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Rodents are the type of pest that make people squeal when they come across one. No matter if you spot a mouse or rat in your house, a restaurant, hotel, or just out and about, we can all agree that hanging out in the same place as one is definitely not a wish we have.
Though rodents are disgusting pests, they do excel in many areas. They may be unhealthy for us, but mice and rats do have some very impressive, or should we say interesting, survival skills and health facts. From living without water to having a built-in air conditioning system, it seems like there isn’t anything a rodent can’t do. Or is there? Keep reading to learn more about these intriguing mammals.
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Rats' incisor teeth, which are the front teeth they use to gnaw on things, never stop growing – so they must constantly gnaw and chew to wear them down. Their top incisors are a little over ⅛” long and their bottom incisors are a little more than a ¼” long. They will chew on anything that’s not harder than their teeth so that their incisors don’t become too large. In addition to their continually growing teeth, rats also have incredibly strong chompers. On the Mohs Hardness Scale, a scale used to weigh minerals, rats' teeth rate a 5.5 while iron is only a 5.0.
Rats will eat anything, including human excrement. They are voracious eaters, consuming up to 10% of their body weight in a day. In fact, rats have been known to kill and eat mice to eliminate competition or take advantage of an easy meal. This interspecies behavior is called muricide.
Like their rat cousins, mice are also omnivores that will eat just about anything. Contrary to popular belief, though, cheese isn't their preferred food. Mice prefer food that is high in carbohydrates, such as seeds and grains.
Mice can live a month or longer without a direct source of water. They can get all the water they need, which is about a tablespoon per day, through their food consumption. Foods that we think may require a sip of water after eating have enough water in them for a mouse. However, if there is a water source available, they will take advantage of it.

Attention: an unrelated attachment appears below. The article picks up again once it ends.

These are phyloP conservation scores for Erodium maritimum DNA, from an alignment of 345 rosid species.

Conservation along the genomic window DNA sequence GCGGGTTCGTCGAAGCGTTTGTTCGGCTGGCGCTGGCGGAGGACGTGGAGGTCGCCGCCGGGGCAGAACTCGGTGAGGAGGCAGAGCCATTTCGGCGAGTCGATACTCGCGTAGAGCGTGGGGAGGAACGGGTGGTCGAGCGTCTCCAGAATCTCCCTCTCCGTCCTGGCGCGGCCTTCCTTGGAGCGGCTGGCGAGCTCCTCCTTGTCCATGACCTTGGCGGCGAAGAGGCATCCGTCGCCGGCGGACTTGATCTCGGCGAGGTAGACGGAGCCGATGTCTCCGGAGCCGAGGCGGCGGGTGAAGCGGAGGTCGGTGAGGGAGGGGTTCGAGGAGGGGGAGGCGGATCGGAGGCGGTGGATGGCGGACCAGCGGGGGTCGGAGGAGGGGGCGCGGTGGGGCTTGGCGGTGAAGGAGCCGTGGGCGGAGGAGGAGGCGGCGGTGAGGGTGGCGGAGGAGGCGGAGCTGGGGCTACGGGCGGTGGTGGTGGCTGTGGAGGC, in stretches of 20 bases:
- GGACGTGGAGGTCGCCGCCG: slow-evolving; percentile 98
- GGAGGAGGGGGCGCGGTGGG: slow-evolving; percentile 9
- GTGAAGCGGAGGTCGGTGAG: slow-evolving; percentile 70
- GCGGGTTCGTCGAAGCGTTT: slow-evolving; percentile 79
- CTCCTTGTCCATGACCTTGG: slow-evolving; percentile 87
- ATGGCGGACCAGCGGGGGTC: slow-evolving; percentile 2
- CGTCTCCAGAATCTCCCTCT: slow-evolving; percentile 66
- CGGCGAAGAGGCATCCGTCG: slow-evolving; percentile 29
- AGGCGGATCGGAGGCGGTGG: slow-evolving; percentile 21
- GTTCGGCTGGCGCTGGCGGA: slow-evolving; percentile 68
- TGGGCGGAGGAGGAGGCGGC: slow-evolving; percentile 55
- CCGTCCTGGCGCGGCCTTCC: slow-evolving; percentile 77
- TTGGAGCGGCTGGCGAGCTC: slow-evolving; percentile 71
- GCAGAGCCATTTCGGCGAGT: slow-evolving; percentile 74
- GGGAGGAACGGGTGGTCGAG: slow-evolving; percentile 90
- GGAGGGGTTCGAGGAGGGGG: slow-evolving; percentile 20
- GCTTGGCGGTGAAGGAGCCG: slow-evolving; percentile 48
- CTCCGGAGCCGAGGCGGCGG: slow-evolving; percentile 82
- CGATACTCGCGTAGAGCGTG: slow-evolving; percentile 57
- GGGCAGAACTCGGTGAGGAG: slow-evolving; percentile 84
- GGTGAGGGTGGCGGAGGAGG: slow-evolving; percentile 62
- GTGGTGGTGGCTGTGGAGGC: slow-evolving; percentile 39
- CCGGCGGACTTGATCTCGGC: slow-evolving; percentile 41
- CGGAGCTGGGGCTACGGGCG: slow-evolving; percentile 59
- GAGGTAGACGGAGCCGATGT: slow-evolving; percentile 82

Neither rats or mice – or any of their rodent relatives, like squirrels – can vomit. Researchers believe that rodents lack the neural circuitry and digestive structures needed to throw up. Rodents have a barrier between their stomach and esophagus, and they don’t have enough muscle strength to open that barrier to vomit. If they come across a new food, they will take a tiny bite to see if it makes them feel sick. If it does, they will know to avoid that food in the future thanks to their powerful sense of smell and taste. Also, rats don’t burp or experience heartburn.
Rats don’t sweat or pant to cool off. They have a built in air-conditioning system: their hairless tails. A rat's tail is filled with blood vessels, which dilate or constrict to release or conserve body heat. During warm weather, a rat’s body temperature rises, causing its blood vessels to dilate and more blood to go to its tail. The blood will then lose heat through the skin on the tail and the blood that flows back to the body will cool it off. A study in the 1980s found that rats can lose up to 17% of their body heat through their tail.
No matter if you’re dealing with mice or rats, a rodent infestation is definitely one you do not want to have. Though these five facts are fun and interesting, the survival skills of a rodent are also why you won’t want this pest in your home this winter. Our exclusion service is the perfect solution to ensure your home is rodent-free.
If you do find yourself with an infestation, our specialists are trained to find where and how rodents are entering your home and they will provide the right plan to eliminate them. Contact us today for a free rodent inspection.